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Wiping mobile concerns

A decade ago, the majority of mobile phones were used exclusively for making calls, sending text messages and perhaps surfing the net at a push. But if you asked any consumer now how their phone is used, it would be a very different story, writes Amir Lehr, VP Cellular Products and Business Development, Cellebrite.

Gone are the days of downloading polyphonic ringtones from the internet and trying to achieve high scores on “Snake.”

Now we run our lives from our phones. Current developments indicate your telephone will soon be used to control everything you do – from giving you access to your home, car, medical and financial records, to being a communications hub, for email accounts, internet, managing social media profiles, and of course calls. This results in an enormous amount of personal information being kept on these devices – text messages, contacts, emails, photographs and videos, bank details, birthdays, user names, passwords, identification data, business information, and so much more.

So it really is no wonder that nearly one in two UK adults say they feel extremely anxious when disconnected from their mobiles. Put quite simply, our phones contain our lives. And all this highly sensitive information needs to be protected. There are two main scenarios in which specific precautions need to be taken.

One sees the mobile phone being sent to a laboratory or workshop for critical repairs. Once the phone is out of its owner’s hands, it is difficult to protect the data it contains. The other is when a phone is traded-in for a newer model while the old phone – and all its content – is left with the store or recycler. In fact, research has found that between 54 and 60 per cent of discarded or traded-in used mobile phones still contain the personal data of their previous owners. Surely, we should be advocating the need to protect ourselves and our personal information from risk? Perhaps resetting the phone would dispose of some information but the fact of the matter is, unless expert equipment is used, no deletion is permanent.

Cellebrite, a provider of mobile data transfer solutions, however, has alleviated these mobile data security concerns by launching new “device wipe” functionality with its latest version of its automated phone BuyBack and other solutions such as diagnostics or content transfer, backup and restore capabilities. By combining phone buyback and device wipe, Cellebrite has helped bring data protection to the forefront, assuaging any consumer fears about the protection of their personal data by putting them at ease right at the point at which they trade in their phone.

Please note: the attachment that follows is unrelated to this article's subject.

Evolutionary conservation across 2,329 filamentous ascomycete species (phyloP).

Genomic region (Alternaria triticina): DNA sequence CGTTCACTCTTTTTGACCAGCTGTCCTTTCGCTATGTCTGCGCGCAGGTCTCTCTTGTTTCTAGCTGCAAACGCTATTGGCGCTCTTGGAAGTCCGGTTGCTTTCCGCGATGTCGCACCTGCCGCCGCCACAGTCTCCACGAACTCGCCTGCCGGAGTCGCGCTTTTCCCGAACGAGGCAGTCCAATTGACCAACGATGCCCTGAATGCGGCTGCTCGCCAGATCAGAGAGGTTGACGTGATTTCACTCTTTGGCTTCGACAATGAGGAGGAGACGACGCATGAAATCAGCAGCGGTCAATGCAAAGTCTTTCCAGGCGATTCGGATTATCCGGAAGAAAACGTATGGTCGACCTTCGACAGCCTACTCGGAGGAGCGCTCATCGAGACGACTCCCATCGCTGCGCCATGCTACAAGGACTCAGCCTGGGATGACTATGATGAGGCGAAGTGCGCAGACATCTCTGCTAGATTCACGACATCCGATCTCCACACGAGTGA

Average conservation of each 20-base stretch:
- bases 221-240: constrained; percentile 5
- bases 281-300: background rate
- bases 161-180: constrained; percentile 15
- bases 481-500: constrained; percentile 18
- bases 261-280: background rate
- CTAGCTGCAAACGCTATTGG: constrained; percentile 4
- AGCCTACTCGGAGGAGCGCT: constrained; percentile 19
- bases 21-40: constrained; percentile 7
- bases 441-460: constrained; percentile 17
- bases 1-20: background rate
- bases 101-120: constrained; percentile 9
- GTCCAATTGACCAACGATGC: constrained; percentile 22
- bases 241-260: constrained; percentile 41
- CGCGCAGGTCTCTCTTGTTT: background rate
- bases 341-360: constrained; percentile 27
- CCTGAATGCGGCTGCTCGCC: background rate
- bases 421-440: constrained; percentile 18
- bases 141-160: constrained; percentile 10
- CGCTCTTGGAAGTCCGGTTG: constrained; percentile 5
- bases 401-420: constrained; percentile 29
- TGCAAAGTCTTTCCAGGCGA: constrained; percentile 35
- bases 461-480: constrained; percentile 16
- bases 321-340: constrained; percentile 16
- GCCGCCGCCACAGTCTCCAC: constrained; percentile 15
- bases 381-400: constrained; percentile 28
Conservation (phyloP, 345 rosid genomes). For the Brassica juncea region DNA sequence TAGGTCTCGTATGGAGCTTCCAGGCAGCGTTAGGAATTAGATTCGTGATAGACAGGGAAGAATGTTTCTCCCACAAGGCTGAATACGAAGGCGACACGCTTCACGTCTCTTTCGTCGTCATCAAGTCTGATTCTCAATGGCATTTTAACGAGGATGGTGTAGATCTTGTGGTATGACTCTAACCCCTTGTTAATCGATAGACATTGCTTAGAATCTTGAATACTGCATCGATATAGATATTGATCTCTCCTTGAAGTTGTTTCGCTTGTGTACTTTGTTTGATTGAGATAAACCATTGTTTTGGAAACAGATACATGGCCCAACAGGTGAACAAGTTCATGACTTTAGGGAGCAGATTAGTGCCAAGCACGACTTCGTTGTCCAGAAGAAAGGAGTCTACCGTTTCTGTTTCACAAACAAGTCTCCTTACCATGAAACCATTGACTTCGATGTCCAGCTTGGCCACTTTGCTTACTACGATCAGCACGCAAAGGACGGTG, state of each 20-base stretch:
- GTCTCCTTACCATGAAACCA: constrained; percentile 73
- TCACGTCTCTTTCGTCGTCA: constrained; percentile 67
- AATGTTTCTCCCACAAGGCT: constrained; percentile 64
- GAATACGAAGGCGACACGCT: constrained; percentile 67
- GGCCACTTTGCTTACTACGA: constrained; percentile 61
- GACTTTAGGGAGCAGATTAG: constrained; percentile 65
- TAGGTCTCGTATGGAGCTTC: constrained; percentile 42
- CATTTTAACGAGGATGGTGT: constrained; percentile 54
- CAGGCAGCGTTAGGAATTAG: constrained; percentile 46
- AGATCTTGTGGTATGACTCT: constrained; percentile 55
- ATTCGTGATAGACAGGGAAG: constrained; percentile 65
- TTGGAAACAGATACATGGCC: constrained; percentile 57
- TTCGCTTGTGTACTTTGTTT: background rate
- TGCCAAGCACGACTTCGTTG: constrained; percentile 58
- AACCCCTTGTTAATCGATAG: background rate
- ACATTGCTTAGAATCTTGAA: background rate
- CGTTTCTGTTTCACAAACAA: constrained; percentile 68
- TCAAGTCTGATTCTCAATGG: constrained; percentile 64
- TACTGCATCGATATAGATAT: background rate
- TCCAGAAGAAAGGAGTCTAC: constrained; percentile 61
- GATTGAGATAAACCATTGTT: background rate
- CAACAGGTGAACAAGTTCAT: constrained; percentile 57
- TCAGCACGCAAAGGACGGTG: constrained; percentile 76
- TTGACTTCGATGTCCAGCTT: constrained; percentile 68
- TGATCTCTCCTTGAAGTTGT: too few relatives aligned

Delivered by retailers in one simple, easy and even cost-free service to customers, the new functionality will assure customers that personal data is completely deleted either when they trade in their old phones or are required to send them to a repair facility for a period of time. In the latter case, Cellebrite’s Transfer, Backup and Restore solution works in tandem with the wipe function, ensuring that all content is securely saved and that no sensitive material remains on the phone.

Once an in-store agent confirms the phone buyback transaction with the customer, the wipe can be performed automatically in one simple action on a supported device. The solution frees end-users and store agents from having to know the nuances of each phone to be sure that no data stays behind. The device wipe can be offered as an incentive to trade their phones for in-store credit, and typically takes less than five minutes, Customers can then continue on to the next shop soon after, assured that any lingering personal information on the handset has been eradicated. Given the competitiveness of the global wireless retail landscape and the need to add new high margin revenue streams, demand for phone buyback programmes among carriers and large retailers is growing. The device wipe is critical to helping wireless retail customers successfully monetise phone buyback and, more importantly, is essential to assuring consumers that the history of their phone has been permanently deleted and not fallen into the wrong hands.


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